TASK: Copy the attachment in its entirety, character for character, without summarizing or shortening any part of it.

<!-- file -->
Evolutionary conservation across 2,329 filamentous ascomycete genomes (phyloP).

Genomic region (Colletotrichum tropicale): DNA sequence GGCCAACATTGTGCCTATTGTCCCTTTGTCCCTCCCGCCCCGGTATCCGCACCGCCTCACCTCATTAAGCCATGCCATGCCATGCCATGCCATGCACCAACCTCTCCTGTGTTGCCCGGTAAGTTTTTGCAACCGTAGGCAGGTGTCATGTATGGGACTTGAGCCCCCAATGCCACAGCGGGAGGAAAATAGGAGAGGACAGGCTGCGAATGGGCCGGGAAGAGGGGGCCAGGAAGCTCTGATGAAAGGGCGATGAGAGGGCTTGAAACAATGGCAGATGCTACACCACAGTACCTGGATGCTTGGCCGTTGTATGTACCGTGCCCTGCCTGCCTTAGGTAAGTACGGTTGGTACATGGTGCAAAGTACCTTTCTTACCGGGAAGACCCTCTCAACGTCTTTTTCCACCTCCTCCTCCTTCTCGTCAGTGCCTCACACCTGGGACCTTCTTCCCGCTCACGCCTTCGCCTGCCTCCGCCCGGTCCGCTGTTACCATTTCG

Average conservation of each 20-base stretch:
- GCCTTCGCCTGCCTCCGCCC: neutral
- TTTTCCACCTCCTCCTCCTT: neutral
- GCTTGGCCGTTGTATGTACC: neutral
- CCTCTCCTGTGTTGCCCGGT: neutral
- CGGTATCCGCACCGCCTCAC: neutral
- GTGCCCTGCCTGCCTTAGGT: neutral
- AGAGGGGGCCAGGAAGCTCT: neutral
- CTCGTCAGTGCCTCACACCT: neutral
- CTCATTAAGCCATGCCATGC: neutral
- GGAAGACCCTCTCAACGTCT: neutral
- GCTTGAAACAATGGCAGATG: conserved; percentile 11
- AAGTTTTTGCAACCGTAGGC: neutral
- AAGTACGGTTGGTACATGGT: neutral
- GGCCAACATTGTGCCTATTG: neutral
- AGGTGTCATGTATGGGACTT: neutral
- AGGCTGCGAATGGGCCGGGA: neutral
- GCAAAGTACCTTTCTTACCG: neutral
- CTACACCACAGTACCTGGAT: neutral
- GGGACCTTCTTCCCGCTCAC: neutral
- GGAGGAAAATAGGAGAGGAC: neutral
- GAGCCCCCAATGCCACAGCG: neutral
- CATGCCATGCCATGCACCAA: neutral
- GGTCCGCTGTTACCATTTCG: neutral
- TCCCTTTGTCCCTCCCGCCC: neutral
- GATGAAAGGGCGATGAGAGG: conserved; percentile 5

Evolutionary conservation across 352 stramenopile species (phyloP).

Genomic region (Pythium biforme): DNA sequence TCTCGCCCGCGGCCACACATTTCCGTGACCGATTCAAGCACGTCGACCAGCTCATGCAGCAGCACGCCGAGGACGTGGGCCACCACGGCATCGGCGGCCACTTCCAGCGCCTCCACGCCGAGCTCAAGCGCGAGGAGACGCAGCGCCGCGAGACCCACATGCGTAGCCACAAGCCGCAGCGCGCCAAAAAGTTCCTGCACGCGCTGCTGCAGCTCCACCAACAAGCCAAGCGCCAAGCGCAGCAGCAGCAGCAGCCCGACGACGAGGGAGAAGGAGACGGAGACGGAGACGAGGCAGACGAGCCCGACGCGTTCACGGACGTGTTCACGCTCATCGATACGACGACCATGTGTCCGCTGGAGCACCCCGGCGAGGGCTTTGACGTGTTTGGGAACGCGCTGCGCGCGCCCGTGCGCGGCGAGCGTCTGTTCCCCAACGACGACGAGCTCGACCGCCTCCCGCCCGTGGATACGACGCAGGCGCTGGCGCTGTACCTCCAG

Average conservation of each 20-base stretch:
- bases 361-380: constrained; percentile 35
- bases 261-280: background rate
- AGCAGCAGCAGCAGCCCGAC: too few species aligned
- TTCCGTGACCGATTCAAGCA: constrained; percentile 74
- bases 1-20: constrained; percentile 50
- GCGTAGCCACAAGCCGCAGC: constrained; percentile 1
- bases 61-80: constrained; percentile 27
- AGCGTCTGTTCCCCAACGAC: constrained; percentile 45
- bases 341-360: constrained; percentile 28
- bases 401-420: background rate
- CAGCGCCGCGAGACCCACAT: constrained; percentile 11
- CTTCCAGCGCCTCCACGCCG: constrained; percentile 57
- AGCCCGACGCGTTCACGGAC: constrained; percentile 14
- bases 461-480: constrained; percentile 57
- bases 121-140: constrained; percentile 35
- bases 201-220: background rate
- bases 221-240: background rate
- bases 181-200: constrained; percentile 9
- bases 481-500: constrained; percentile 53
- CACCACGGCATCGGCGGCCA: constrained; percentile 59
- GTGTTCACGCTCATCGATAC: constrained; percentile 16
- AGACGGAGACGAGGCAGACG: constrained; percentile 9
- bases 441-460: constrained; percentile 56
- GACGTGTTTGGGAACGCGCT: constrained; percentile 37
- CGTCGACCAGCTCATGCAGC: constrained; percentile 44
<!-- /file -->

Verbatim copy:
Evolutionary conservation across 2,329 filamentous ascomycete genomes (phyloP).

Genomic region (Colletotrichum tropicale): DNA sequence GGCCAACATTGTGCCTATTGTCCCTTTGTCCCTCCCGCCCCGGTATCCGCACCGCCTCACCTCATTAAGCCATGCCATGCCATGCCATGCCATGCACCAACCTCTCCTGTGTTGCCCGGTAAGTTTTTGCAACCGTAGGCAGGTGTCATGTATGGGACTTGAGCCCCCAATGCCACAGCGGGAGGAAAATAGGAGAGGACAGGCTGCGAATGGGCCGGGAAGAGGGGGCCAGGAAGCTCTGATGAAAGGGCGATGAGAGGGCTTGAAACAATGGCAGATGCTACACCACAGTACCTGGATGCTTGGCCGTTGTATGTACCGTGCCCTGCCTGCCTTAGGTAAGTACGGTTGGTACATGGTGCAAAGTACCTTTCTTACCGGGAAGACCCTCTCAACGTCTTTTTCCACCTCCTCCTCCTTCTCGTCAGTGCCTCACACCTGGGACCTTCTTCCCGCTCACGCCTTCGCCTGCCTCCGCCCGGTCCGCTGTTACCATTTCG

Average conservation of each 20-base stretch:
- GCCTTCGCCTGCCTCCGCCC: neutral
- TTTTCCACCTCCTCCTCCTT: neutral
- GCTTGGCCGTTGTATGTACC: neutral
- CCTCTCCTGTGTTGCCCGGT: neutral
- CGGTATCCGCACCGCCTCAC: neutral
- GTGCCCTGCCTGCCTTAGGT: neutral
- AGAGGGGGCCAGGAAGCTCT: neutral
- CTCGTCAGTGCCTCACACCT: neutral
- CTCATTAAGCCATGCCATGC: neutral
- GGAAGACCCTCTCAACGTCT: neutral
- GCTTGAAACAATGGCAGATG: conserved; percentile 11
- AAGTTTTTGCAACCGTAGGC: neutral
- AAGTACGGTTGGTACATGGT: neutral
- GGCCAACATTGTGCCTATTG: neutral
- AGGTGTCATGTATGGGACTT: neutral
- AGGCTGCGAATGGGCCGGGA: neutral
- GCAAAGTACCTTTCTTACCG: neutral
- CTACACCACAGTACCTGGAT: neutral
- GGGACCTTCTTCCCGCTCAC: neutral
- GGAGGAAAATAGGAGAGGAC: neutral
- GAGCCCCCAATGCCACAGCG: neutral
- CATGCCATGCCATGCACCAA: neutral
- GGTCCGCTGTTACCATTTCG: neutral
- TCCCTTTGTCCCTCCCGCCC: neutral
- GATGAAAGGGCGATGAGAGG: conserved; percentile 5

Evolutionary conservation across 352 stramenopile species (phyloP).

Genomic region (Pythium biforme): DNA sequence TCTCGCCCGCGGCCACACATTTCCGTGACCGATTCAAGCACGTCGACCAGCTCATGCAGCAGCACGCCGAGGACGTGGGCCACCACGGCATCGGCGGCCACTTCCAGCGCCTCCACGCCGAGCTCAAGCGCGAGGAGACGCAGCGCCGCGAGACCCACATGCGTAGCCACAAGCCGCAGCGCGCCAAAAAGTTCCTGCACGCGCTGCTGCAGCTCCACCAACAAGCCAAGCGCCAAGCGCAGCAGCAGCAGCAGCCCGACGACGAGGGAGAAGGAGACGGAGACGGAGACGAGGCAGACGAGCCCGACGCGTTCACGGACGTGTTCACGCTCATCGATACGACGACCATGTGTCCGCTGGAGCACCCCGGCGAGGGCTTTGACGTGTTTGGGAACGCGCTGCGCGCGCCCGTGCGCGGCGAGCGTCTGTTCCCCAACGACGACGAGCTCGACCGCCTCCCGCCCGTGGATACGACGCAGGCGCTGGCGCTGTACCTCCAG

Average conservation of each 20-base stretch:
- bases 361-380: constrained; percentile 35
- bases 261-280: background rate
- AGCAGCAGCAGCAGCCCGAC: too few species aligned
- TTCCGTGACCGATTCAAGCA: constrained; percentile 74
- bases 1-20: constrained; percentile 50
- GCGTAGCCACAAGCCGCAGC: constrained; percentile 1
- bases 61-80: constrained; percentile 27
- AGCGTCTGTTCCCCAACGAC: constrained; percentile 45
- bases 341-360: constrained; percentile 28
- bases 401-420: background rate
- CAGCGCCGCGAGACCCACAT: constrained; percentile 11
- CTTCCAGCGCCTCCACGCCG: constrained; percentile 57
- AGCCCGACGCGTTCACGGAC: constrained; percentile 14
- bases 461-480: constrained; percentile 57
- bases 121-140: constrained; percentile 35
- bases 201-220: background rate
- bases 221-240: background rate
- bases 181-200: constrained; percentile 9
- bases 481-500: constrained; percentile 53
- CACCACGGCATCGGCGGCCA: constrained; percentile 59
- GTGTTCACGCTCATCGATAC: constrained; percentile 16
- AGACGGAGACGAGGCAGACG: constrained; percentile 9
- bases 441-460: constrained; percentile 56
- GACGTGTTTGGGAACGCGCT: constrained; percentile 37
- CGTCGACCAGCTCATGCAGC: constrained; percentile 44